Another case happened in the United Kingdom in 1966. The British government stopped private citizens from owning lots of coins. The acceptable number became four to five Gold coins. The administration also blocked the private importation of Gold. These sanctions were to stop the pound's decline. The ban was lifted in 1979. However, citizens were frustrated by the lack of access to precious metal assets.
A typical home insurance policy provides coverage for cash-related items. This compensation is usually minimal compared to the actual loss you may incur. The max coverage limit is usually $250 on all items in the USA, including banknotes and coins. It should be noted that most insurance policies in various countries of the world don’t cover such valuables which are likely to leave you in a state of loss.
Reluctance from the insurance companies to compensate without proof has also been observed. For instance, if a Gold coin collection or Gold bars have been taken from you, the insurance company would be reluctant to make any payments if you lack evidence about its condition at the time.
There are some cases where home Gold storage might be a decent idea despite all we’ve discussed. These scenarios include the following;
Storing Gold in small amounts makes it difficult for thieves to find it. Even if they do, you won't lose as much Gold – albeit, only a small portion of your total holdings. If you still want to go against common wisdom and store Gold in your house, then always ensure it's kept in small portions around the house.
This strategy is a major deterrent to burglars trying to steal your precious metals. The FBI reported that 83% of burglars would check to see if there was an alarm in the house. This strategy is necessary to ensure the heist doesn't happen without resistance.
Having an alarm is a necessary investment for your home's Gold storage. It can alert you and your neighbors to the possibility of a break-in. This awareness increases the chances of stopping the theft. You can also get an alarm that alerts the police and gets professional help.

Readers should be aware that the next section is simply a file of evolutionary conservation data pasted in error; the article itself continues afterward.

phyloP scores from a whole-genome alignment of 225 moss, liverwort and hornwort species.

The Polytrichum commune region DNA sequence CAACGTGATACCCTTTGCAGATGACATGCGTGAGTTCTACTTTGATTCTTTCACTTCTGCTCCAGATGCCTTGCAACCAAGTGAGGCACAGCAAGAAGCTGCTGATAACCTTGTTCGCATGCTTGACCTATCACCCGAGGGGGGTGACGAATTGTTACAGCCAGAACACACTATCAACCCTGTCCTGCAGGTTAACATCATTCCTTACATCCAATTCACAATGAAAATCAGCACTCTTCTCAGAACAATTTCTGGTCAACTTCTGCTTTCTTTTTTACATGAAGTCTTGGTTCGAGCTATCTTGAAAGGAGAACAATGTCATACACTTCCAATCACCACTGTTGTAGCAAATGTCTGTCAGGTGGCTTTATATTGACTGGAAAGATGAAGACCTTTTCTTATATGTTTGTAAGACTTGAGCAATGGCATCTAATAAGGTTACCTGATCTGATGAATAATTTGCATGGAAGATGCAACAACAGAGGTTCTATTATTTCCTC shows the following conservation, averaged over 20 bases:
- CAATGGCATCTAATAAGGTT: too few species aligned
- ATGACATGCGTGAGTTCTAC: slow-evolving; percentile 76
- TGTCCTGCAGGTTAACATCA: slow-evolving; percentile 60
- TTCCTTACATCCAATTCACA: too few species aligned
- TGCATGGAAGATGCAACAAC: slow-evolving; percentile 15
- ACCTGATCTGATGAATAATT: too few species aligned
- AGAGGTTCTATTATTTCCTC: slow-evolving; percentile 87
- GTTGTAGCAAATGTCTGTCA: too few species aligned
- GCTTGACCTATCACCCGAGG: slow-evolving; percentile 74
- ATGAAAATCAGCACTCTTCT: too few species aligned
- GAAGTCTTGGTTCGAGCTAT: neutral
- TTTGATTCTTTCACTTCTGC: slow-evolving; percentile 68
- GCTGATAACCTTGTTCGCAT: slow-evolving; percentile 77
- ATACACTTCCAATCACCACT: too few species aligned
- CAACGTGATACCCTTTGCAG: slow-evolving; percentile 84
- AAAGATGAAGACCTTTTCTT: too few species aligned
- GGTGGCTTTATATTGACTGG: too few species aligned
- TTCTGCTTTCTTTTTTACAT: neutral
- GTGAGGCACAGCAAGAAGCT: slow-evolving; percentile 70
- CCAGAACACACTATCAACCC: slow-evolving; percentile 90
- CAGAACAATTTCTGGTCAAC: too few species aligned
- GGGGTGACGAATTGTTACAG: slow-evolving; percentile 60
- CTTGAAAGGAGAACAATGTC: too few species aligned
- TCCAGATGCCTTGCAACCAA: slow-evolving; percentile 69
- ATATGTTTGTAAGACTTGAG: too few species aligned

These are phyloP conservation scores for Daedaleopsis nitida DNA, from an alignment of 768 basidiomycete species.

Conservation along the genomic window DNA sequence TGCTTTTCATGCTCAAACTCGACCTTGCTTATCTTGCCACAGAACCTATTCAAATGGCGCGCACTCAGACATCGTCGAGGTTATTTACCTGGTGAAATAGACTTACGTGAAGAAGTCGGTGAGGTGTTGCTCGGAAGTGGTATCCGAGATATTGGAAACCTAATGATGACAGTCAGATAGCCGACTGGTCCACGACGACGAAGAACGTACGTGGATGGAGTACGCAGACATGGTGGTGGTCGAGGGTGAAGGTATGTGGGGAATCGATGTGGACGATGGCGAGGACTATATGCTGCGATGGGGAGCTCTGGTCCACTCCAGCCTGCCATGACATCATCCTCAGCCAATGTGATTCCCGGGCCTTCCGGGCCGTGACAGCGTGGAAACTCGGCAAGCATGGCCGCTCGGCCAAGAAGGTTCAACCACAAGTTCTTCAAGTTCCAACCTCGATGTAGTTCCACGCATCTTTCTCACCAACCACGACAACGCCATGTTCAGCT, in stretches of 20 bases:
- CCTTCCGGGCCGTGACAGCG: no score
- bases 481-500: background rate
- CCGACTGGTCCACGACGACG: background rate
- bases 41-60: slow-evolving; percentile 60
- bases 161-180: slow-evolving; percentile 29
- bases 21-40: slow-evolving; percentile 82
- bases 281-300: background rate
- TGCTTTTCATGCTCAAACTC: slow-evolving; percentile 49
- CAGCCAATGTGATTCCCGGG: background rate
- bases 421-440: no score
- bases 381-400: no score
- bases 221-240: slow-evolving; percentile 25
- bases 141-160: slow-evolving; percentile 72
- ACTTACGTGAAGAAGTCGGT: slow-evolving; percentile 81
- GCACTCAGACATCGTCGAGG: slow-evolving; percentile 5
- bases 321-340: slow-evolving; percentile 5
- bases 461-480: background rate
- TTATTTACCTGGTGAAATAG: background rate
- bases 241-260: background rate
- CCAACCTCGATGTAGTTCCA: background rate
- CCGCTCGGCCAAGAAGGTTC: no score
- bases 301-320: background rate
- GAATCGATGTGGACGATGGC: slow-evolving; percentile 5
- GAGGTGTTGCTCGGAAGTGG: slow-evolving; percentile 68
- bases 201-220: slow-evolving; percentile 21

You can also mount security cameras and motion detectors to trigger the alarms.
There's always the temptation to show off Gold bullion and coins to friends and family members. It's normal, but you'll need a safe place to store the items after displaying them.
A good option is a safe behind a picture or under a floorboard. This location isn't one that a burglar would consider so you can take full advantage of its covert nature. You can also keep your Gold behind the sock drawer, which is the perfect hiding place for small portions of Gold. It can be stored at the back of the drawer or taped to the roof.
Gold can also be kept in old furniture or large instruments like a piano. These options are worth considering because they have a lot of space. Their nature also ensures finding the Gold by accident is very unlikely. If these options aren't appealing, you can bury the Gold in your garden. Since you own the property, there's no chance of it being dug up unless you want it. The Gold can also be kept in any location of your choice, away from prying eyes when you intend to dig it up.
You can also store your Gold bullion in the attic. Family members and burglars wouldn’t be tempted to look there due to the dusty and scattered nature of the place. You can also get a box and label it family photos or used clothes to make it a decoy.
As you may have noted above. Storing Gold at home carries more risks than benefits. Even in the conditions where you want to keep Gold at home, you have to go to great lengths to ensure it stays safe like installing alarms or burying it. That’s why we never advise our customers to secure such a valuable commodity themself.
We understand that having precious metals near you can be very satisfying. However, storing Gold at home exposes your valuables to many unwanted situations. Therefore, ISA Bullion strongly advises against taking possession of your Gold and securing it yourself.
If you do wish to store it, the ideal location would be a fully insured and secure storage facility like a Bank locker. However, banks don’t insure your possessions kept in a bank locker. On the contrary, a Gold trading platform like ISA Bullion can be perfect for you as we offer fully insured Gold vaulting services along with many other benefits.
But unlike a bank, we also let you make profitable trades on the go – on your physical holdings with us directly from the ISA Bullion app for iOS or Android. You can lock in profits instantly, no matter where you are in the world. We also buy back your Gold instantly in case you wish to sell urgently at a pre-agreed price point.
So why wait? Store your Gold with us and enjoy the luxury of making profitable Gold trades from anywhere with the ISA Bullion app. Looking forward to hearing from you!